I still kick myself for not having saved the short story I wrote for composition class in seventh grade in which I described how the Russians took over my small suburban community. The story ended with a knock on the door and the secret police dragging my father out of the house, chanting, “NKVD, NKVD…” For a child acculturated in the cold war liberalism of the early fifties, the acronym of the KGB’s predecessor was the scariest thing in the world. Nothing, therefore, symbolizes the end of the cold war as much as the discovery that those fearsome Russian agents bumbled as often as they killed or stole state secrets. Such, in part, is the message about Soviet espionage in the United States that emerges from Allen Weinstein’s limited excursion into the KGB’s archives.
In 1993 Weinstein’s publisher paid an organization of former KGB agents an unknown sum of money to grant Weinstein and his collaborator Alexander Vassiliev “substantial and exclusive access to Stalin-era operational files” of the KGB and its predecessors (to avoid confusion, referred to here simply as the KGB). Vassiliev, a former KGB man himself, then hunkered down in the reading room of Russia’s Foreign Intelligence Service, the KGB’s successor organization, to analyze and take notes on whatever tidbits his ex-colleagues decided to proffer. After two years, the Russians had second thoughts, stopped releasing materials and shut down the operation.
This sort of research is not the kind that inspires confidence within the scholarly community (especially given Weinstein’s refusal to let other historians see the material he collected for an earlier book on Alger Hiss). Besides the ethical questions that buying exclusive access to official archives raises, it will be impossible to replicate–and thus check up on–the authors’ research. Since they were not allowed to see the finding aids for the files, they were (and we are) completely at the mercy of the KGB’s gatekeepers, whose principles of selection are unknown. In addition, because no photocopying was permitted, other scholars cannot verify how accurately the documents were transcribed and interpreted. Nor will they be able to identify those materials elsewhere, for the notes do not contain such basic information about the documents as who wrote them, for whom and when.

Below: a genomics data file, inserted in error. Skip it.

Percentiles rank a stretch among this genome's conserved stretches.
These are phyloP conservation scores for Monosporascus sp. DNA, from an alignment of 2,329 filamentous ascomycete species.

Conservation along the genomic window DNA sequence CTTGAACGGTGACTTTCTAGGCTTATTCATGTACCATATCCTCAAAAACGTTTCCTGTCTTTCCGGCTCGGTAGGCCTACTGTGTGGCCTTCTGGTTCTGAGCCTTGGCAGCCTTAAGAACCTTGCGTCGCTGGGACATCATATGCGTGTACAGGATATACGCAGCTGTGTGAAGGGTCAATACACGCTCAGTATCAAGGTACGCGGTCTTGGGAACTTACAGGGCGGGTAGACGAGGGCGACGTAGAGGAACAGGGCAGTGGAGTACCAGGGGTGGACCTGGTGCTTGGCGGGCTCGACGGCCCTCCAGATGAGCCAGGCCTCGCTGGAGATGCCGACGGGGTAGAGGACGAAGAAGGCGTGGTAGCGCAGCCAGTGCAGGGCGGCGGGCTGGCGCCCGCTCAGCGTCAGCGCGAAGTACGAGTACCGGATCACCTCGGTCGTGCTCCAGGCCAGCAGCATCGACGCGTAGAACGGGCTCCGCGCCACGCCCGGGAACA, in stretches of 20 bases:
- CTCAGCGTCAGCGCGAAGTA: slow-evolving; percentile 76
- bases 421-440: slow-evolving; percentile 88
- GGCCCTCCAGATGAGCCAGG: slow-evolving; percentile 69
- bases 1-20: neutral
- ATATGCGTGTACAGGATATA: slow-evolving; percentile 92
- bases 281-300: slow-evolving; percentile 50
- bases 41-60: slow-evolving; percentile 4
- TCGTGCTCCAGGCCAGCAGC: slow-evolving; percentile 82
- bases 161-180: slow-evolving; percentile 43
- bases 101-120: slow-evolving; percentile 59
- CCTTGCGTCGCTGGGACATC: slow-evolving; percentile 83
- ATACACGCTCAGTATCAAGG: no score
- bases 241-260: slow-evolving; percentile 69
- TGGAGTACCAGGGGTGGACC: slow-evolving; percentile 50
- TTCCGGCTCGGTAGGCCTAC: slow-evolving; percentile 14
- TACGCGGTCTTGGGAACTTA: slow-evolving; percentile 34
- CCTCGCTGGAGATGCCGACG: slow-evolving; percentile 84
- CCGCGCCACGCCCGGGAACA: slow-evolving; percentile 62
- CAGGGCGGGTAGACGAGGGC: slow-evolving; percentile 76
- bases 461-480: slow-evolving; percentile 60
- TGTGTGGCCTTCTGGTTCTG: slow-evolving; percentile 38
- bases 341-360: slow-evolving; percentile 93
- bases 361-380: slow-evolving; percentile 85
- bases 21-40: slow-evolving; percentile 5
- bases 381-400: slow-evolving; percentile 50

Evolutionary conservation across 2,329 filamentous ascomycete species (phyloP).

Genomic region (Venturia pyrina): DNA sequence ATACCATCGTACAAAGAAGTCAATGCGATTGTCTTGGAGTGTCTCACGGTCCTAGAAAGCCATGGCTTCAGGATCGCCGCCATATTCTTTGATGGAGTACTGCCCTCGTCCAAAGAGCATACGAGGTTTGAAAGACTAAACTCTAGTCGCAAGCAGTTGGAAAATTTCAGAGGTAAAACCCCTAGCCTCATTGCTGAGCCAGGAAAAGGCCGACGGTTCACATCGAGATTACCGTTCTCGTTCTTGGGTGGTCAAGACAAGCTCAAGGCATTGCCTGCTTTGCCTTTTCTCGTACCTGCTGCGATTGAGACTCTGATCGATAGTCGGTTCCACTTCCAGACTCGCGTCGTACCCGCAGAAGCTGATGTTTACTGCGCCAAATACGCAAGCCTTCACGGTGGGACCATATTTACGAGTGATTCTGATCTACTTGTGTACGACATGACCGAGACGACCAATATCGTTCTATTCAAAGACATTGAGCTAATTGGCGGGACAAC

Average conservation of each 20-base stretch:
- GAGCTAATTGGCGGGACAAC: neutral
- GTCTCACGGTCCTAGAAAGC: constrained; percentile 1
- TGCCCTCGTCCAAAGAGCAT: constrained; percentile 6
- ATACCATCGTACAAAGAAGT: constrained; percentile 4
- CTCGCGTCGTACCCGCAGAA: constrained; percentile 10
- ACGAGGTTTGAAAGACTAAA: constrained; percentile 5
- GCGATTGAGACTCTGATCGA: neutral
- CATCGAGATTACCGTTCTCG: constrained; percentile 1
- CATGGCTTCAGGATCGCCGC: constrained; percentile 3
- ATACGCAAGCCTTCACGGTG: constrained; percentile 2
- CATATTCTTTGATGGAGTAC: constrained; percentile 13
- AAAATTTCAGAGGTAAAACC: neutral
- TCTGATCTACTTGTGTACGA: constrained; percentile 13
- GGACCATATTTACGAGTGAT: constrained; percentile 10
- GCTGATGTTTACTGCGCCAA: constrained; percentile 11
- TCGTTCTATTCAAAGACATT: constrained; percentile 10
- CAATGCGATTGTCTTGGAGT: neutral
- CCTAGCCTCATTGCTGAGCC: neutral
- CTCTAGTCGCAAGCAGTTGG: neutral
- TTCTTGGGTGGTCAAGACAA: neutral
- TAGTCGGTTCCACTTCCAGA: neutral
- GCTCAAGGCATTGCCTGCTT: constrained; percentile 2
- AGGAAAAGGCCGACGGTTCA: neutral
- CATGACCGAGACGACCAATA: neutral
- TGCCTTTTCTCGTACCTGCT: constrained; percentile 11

We must, therefore, take Weinstein’s account of Soviet spying in the United States on faith. Perhaps he is purveying the product of a massive disinformation scheme involving thousands of forged documents created by a seamless, leakless network of Russian and American agents dedicated to historical fabrication; but it is hard to imagine why such a project would have been undertaken and much easier to assume that Weinstein’s material is probably the real thing. As such, it corroborates information that has come from the admittedly contradictory testimony of such ex-Communist informants as Elizabeth Bentley as well as from the files of the former Communist International, or Comintern, and the Venona decrypts, the texts of wartime cables between KGB headquarters and its US representatives that were intercepted and deciphered by the FBI and National Security Agency.
Neither the Venona decrypts nor Weinstein’s KGB files settle every case or prove that all the Americans they implicate knowingly sent secrets to Moscow. The charges against Alger Hiss, for example, still rest primarily on the stories of Whittaker Chambers. Until the former Soviet military intelligence agency that Hiss supposedly spied for opens its archives, we will have no direct corroboration of Chambers’s allegations. Nonetheless, the growing accumulation of indirect evidence does seem to indicate that Hiss was up to something, even if the case is by no means closed.